One of the perks of playing for a successful Irish League club is getting to compete on the European stage and rubbing shoulders with the big boys.
During my own career, the chances of playing against the very best in Europe were even greater because there was no such thing as qualifying rounds like we have nowadays. You were pitched right in there along with all the top club sides, so the likelihood of drawing a big gun was much higher.
I was lucky enough to play in all three major competitions - the European Cup, UEFA Cup and Cup Winners' Cup - and there are plenty of stories to tell, but one of the most crazy and bizarre happened when I was playing for Coleraine against Eintracht Frankfurt of West Germany.
The away leg was played in the Frankfurt stadium and, although we had a real quality side back in the mid-1970s, on paper we were no match and stood no chance whatsoever against our full-time professional opponents who had World Cup stars in their ranks.
Such was the gulf in class and fitness levels in those games that they very often became little more than damage limitation exercises, which was the more preferable option to a gung ho approach which invariably left you wide open and possibly on the end of a good hiding - and I've experienced both.
Although the tactics focused on containment, there was always the temptation and desire to have a go if or when the opportunity arose, but you chose that option at your peril.
I can remember on arrival in Frankfurt's stadium foyer, we were asked to sign this massive visitors book and, as I was signing my name, I glanced across to the previous page only to discover that the last team to play the Germans was none other than the fabulous Benfica side of the '70s - and on closer inspection, there indeed were the signatures of Eusebio and Mario Coluna amongst many other household names.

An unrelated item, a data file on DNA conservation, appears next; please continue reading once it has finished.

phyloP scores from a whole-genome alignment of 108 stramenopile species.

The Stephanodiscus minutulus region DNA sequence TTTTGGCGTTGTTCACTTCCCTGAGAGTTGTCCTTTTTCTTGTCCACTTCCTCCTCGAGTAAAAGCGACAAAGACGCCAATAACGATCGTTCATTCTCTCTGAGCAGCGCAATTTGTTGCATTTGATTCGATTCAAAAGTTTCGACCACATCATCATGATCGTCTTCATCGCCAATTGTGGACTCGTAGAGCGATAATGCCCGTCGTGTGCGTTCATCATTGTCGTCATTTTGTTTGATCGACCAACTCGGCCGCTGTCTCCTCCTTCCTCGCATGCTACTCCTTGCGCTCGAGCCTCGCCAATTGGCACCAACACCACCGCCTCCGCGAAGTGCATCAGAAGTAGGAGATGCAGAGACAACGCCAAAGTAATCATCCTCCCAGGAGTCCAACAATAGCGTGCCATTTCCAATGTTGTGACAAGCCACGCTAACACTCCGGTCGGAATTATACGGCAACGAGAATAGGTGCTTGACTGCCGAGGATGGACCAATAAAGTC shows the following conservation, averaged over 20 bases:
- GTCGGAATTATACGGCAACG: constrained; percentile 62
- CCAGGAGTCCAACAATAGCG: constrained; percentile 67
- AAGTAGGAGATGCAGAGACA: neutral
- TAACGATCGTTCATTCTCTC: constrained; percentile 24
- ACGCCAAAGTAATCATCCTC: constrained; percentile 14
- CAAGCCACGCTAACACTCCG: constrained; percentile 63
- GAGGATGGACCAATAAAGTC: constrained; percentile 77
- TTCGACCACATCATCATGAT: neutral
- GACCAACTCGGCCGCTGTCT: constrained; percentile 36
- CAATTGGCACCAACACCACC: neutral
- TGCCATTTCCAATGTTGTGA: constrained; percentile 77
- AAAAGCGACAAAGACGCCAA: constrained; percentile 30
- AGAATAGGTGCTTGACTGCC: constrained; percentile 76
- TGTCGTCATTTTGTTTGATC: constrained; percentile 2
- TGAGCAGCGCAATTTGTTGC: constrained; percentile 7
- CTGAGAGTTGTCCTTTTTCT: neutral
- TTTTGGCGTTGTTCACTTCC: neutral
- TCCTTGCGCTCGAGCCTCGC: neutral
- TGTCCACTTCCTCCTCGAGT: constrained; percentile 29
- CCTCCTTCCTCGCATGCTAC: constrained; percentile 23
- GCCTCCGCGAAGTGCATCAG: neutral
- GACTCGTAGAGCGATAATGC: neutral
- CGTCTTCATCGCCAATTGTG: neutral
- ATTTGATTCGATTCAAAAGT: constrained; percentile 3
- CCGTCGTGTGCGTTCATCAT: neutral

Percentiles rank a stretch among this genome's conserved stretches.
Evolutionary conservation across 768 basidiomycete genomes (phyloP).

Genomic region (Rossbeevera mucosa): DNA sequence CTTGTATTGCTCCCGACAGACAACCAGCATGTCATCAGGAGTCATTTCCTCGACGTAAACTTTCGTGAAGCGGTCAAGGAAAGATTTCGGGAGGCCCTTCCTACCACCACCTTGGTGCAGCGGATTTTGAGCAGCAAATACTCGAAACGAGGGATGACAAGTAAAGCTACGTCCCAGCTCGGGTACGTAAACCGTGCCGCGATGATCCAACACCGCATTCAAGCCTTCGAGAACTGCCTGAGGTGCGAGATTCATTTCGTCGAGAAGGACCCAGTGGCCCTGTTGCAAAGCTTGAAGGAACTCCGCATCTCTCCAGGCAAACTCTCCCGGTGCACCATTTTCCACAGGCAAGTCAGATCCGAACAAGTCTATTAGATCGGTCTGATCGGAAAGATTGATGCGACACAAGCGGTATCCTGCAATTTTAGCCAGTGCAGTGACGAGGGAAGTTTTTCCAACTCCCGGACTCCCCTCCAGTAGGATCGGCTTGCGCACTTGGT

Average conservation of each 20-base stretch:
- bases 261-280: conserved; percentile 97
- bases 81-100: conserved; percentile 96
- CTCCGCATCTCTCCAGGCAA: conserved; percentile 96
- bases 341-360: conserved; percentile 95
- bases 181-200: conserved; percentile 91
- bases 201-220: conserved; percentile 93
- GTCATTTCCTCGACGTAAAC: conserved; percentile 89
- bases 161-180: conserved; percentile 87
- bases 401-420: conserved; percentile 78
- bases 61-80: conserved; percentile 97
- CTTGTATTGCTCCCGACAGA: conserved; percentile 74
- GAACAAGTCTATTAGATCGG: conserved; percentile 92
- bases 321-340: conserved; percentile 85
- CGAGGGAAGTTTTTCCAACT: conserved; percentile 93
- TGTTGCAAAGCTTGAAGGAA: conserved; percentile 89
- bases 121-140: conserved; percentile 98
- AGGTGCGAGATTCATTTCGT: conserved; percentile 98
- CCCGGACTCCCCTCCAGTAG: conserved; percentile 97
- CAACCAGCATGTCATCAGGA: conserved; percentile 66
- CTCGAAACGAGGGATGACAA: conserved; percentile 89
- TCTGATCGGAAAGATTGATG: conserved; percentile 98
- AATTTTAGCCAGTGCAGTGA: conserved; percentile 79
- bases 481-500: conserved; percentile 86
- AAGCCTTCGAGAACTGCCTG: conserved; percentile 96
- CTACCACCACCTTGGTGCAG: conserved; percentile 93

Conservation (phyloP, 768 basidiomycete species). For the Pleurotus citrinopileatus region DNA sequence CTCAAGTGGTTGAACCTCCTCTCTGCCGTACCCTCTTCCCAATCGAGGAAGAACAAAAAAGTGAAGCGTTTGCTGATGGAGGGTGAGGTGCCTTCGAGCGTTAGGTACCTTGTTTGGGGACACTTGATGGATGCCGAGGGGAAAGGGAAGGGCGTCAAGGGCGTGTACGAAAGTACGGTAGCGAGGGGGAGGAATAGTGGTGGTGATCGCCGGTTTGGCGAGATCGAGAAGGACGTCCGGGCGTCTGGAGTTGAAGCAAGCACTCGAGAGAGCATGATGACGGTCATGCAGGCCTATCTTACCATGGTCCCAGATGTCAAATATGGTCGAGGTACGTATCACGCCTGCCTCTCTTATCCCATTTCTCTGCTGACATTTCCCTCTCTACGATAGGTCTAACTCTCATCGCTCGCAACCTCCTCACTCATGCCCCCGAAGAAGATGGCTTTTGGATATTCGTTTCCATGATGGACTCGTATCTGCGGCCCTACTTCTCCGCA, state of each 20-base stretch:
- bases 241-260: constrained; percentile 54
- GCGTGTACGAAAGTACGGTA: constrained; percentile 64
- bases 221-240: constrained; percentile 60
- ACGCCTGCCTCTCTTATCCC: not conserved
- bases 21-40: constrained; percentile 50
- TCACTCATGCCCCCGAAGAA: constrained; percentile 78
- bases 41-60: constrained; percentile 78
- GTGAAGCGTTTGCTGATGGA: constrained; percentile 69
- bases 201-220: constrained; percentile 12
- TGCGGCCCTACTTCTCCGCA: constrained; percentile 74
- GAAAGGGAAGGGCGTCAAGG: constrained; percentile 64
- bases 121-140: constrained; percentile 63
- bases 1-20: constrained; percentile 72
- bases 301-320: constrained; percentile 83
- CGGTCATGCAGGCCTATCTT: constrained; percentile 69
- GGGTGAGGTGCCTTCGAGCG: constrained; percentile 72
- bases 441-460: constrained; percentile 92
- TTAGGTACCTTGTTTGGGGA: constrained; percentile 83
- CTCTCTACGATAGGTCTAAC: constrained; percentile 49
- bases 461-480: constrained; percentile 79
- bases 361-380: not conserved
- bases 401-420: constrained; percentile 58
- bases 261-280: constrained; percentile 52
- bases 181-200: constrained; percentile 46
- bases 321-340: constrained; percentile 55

It was a massive stadium with equally massive dressing rooms and a huge lift which transported the teams down into the tunnel at pitch level. As both teams lined up side by side, we joked that it might be the closest we'd get to the opposition all night.
One of the top players in our team was struggling to be fit enough to play and it was actually in the dressing room when the rest of us discovered he wouldn't make it.
Our team doctor had earlier taken this player into a separate consultancy room to see if he could get him fit enough to play but, unbeknown to the rest of us, he had also taken the bottle of brandy which was part of our kit (several of the players liked a nip of brandy before going out to the battlefield) with him.
It was about an hour before kick-off when the doc staggered out of the consultancy room to break the news that the player wouldn't be fit enough to participate.
It transpired that both of them were rather the worse for wear - because they'd collared the whole bottle and were well and truly winged!
I will never forget during a break in play in the first half, looking over at our bench and seeing the medic and player sat cuddled up side by side with their two heads resting against each other, both sound asleep.
As I've already said, this was a superb Coleraine side and another of our real star performers was Terry Cochrane, who a short time later got transferred to Middlesbrough and would become a regular Northern Ireland international as well.
On sheer ability alone, Terry was probably the one player we had who came anywhere close to the Germans' quality - and typical of him, he never really fancied playing any role in a defensive formation and who could blame him?
His strength was going forward with pace and running at defenders in the opponents' half.
Although Frankfurt were, as expected, dictating play and enjoying the lion's share of possession, the impossible happened and we scored.